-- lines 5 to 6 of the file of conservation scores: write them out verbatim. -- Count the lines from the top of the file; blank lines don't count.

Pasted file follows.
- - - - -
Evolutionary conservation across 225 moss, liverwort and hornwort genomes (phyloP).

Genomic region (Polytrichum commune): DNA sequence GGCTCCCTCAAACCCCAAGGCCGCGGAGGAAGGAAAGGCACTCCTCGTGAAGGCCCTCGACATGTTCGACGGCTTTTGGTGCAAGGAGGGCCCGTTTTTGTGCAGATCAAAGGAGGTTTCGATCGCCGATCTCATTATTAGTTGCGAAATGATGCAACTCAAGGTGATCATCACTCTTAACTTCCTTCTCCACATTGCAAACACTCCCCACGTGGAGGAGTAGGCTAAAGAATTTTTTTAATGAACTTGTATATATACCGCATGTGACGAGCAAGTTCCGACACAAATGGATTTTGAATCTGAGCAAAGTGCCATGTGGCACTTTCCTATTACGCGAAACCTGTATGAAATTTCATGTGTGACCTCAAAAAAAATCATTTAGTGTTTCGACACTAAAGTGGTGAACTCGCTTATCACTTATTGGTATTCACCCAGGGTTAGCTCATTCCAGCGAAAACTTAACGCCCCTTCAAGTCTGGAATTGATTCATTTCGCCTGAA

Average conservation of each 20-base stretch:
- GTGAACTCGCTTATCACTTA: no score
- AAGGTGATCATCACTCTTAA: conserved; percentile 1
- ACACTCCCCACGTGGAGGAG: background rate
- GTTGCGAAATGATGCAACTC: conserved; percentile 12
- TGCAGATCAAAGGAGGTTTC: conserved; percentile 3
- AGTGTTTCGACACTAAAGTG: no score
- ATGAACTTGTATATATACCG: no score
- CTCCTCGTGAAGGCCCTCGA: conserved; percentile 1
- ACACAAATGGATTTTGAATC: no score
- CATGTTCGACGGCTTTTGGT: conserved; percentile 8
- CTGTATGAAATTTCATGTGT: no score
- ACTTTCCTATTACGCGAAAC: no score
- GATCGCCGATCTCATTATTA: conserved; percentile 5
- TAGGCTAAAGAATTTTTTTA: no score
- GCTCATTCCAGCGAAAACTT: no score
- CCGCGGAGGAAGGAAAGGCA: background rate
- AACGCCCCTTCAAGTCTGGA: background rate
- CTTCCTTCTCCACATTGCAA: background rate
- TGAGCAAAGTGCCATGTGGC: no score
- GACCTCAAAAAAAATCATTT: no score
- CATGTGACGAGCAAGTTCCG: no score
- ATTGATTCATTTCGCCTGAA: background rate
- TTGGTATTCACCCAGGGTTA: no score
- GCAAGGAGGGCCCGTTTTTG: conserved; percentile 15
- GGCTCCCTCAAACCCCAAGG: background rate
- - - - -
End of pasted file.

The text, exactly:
- AAGGTGATCATCACTCTTAA: conserved; percentile 1
- ACACTCCCCACGTGGAGGAG: background rate